In this sequence an exception to the normal problem behaviour is discovered and explored in a way that is likely to lead to more. When the young man says he walked away "with confidence" the description can continue with the after effects of this success. It then turns out that the rest of the day went very well thus reinforcing the value of the restrained behaviour.
With solution focused therapy the conversations look (and are) very simple but they are not easy to conduct. Many of the assumptions that drive them are contrary to the usual assumptions that govern conversations with clients. To begin with there is no intrinsic need to know and understand the problem. Instead the assumption is that knowing what to do next is more helpful than knowing why what you did yesterday was wrong. Another assumption is that no one is perfect and therefore no one can do their problem perfectly. This means that whatever the problem there will always be exceptions and these exceptions contain the seeds of alternative ways forward.
One of the most useful frameworks for solution focused conversations and one that keeps professional and customer on track is the 0–10 scale where 10 represents the hoped for outcome (i.e. the presence of what is desired rather than the absence of what is not) and 0 its opposite. The client's position on the scale allows for questions about how they are at that point rather than lower, how they improved things if they are higher than they have been in the past and what might tell them they are moving up the scale towards their desired goals. These scales can be constructed verbally but they can also be drawn (as mountains, stairs, ladders etc.), built (with chairs, toys, bricks etc.) and so provide the simplest and most concrete of structures for conversations about future hopes, past achievements and current strengths.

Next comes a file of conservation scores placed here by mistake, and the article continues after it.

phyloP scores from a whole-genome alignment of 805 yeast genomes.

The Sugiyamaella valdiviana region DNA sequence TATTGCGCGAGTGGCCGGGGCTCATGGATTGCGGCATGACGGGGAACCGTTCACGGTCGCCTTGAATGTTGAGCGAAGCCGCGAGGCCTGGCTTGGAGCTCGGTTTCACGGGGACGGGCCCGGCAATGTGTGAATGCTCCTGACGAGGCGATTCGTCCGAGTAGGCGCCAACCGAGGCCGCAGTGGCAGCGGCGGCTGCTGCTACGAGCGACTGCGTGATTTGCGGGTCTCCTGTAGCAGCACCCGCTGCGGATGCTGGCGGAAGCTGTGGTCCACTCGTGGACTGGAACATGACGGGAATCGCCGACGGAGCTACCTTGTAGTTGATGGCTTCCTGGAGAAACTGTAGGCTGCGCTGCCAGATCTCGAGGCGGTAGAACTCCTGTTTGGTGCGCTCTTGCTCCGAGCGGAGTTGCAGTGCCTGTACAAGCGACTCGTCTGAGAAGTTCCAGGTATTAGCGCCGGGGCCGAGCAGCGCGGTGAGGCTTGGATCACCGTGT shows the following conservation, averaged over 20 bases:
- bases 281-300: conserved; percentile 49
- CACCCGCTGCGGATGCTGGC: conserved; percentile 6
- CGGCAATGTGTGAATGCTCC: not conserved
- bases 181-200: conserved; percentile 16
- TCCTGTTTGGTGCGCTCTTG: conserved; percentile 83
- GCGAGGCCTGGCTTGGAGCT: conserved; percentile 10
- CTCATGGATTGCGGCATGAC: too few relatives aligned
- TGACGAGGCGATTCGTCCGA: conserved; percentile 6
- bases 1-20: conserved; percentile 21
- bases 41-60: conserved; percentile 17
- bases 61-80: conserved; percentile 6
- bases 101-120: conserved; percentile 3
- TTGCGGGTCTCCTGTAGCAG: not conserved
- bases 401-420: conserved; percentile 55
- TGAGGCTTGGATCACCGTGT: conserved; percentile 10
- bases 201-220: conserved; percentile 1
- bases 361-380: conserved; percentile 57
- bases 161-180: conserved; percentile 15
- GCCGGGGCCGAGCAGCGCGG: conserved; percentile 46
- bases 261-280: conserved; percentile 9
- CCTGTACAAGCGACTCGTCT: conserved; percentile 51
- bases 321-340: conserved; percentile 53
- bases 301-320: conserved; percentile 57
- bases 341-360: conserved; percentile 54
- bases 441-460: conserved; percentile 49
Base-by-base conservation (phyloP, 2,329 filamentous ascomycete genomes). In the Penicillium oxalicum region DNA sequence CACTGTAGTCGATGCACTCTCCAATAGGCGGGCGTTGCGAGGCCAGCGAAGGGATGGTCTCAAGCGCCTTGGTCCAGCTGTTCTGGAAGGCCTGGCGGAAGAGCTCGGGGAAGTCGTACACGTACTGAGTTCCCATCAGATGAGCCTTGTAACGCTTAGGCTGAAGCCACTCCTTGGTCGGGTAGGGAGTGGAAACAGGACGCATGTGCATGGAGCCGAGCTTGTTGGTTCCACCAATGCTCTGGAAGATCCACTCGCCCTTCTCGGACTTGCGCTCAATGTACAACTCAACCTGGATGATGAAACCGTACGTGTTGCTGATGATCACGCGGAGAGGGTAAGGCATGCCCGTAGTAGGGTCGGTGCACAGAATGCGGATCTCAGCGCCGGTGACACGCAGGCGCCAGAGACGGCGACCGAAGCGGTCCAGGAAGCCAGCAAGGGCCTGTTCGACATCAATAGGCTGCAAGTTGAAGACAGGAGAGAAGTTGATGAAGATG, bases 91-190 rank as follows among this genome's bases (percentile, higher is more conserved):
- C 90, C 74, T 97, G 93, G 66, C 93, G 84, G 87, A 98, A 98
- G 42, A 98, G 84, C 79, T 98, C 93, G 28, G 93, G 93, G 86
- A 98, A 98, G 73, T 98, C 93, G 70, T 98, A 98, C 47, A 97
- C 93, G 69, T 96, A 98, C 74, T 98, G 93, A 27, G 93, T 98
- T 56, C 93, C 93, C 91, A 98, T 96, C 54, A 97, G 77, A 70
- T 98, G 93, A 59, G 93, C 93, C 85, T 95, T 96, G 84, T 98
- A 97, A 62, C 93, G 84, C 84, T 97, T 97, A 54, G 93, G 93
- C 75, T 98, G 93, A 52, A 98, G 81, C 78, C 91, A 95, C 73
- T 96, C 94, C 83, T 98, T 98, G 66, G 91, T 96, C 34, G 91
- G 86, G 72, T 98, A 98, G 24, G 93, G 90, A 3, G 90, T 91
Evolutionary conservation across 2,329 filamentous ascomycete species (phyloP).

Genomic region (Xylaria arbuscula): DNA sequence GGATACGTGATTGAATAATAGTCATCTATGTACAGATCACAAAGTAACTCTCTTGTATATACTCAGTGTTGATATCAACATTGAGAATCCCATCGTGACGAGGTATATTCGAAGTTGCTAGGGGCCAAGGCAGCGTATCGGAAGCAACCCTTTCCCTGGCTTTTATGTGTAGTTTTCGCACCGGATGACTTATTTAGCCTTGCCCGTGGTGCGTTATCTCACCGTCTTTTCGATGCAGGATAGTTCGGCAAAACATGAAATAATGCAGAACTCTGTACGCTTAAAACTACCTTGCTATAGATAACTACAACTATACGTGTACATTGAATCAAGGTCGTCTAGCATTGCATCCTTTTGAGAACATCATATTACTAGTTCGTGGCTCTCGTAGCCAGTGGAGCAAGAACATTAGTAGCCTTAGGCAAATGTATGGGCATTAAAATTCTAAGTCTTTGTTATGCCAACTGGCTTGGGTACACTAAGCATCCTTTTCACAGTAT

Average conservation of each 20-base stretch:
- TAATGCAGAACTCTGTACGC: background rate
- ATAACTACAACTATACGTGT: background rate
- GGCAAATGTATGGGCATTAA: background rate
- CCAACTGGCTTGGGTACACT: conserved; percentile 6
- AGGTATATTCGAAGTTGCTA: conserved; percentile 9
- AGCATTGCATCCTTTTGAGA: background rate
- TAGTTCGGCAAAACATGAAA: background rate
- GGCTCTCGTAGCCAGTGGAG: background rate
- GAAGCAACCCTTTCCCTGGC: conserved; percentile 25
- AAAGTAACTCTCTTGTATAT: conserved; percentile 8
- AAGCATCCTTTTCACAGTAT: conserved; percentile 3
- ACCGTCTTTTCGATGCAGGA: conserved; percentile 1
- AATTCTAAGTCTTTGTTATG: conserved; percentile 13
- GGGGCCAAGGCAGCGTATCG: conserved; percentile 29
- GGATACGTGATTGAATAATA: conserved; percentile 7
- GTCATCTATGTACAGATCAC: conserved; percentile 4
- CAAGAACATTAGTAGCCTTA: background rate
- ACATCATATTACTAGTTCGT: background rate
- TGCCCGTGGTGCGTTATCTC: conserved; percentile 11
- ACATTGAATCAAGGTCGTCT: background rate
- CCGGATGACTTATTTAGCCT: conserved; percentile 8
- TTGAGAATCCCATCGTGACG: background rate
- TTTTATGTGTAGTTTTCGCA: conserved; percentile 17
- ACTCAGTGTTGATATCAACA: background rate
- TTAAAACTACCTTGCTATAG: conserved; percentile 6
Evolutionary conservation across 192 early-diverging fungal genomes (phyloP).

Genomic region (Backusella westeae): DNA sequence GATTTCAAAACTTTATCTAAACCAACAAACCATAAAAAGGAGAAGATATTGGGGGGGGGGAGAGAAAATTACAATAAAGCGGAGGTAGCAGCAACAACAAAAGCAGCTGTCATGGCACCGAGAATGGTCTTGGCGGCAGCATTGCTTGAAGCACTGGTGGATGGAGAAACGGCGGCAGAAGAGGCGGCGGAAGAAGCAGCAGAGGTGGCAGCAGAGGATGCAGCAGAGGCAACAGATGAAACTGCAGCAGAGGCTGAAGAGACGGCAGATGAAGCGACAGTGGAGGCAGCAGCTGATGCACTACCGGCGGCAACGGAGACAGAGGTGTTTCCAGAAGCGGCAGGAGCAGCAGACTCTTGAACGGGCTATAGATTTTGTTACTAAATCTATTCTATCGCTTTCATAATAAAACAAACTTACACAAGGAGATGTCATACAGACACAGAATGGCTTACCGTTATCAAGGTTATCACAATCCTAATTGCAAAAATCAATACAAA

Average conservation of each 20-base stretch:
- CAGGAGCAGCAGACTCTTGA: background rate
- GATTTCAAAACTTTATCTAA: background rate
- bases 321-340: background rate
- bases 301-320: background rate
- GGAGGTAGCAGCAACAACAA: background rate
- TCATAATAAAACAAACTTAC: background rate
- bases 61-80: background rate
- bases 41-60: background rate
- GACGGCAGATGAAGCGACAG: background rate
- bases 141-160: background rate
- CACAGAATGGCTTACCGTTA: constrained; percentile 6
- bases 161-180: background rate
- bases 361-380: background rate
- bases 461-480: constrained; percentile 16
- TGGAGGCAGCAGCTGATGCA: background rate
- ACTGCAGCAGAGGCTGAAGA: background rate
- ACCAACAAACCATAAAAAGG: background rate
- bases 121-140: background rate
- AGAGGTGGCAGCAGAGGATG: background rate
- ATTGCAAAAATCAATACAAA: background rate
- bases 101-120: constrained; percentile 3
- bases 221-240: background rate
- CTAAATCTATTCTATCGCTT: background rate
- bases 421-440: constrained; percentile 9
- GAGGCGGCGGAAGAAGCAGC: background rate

When (if) the client comes back for subsequent sessions they will usually begin with the question What's better? This leads on to a conversation noting all the improvements, what the client did to achieve them, what difference these improvements are making in other areas of their life and how will the client know that things are continuing to improve. At BRIEF every solution focused therapy session, including the first, is seen as potentially the last, the average number of sessions is between four and five, the most common number of sessions is one and 80% of clients report lasting improvement.
A lovely exercise that you might like to try - with thanks to Ben Furman.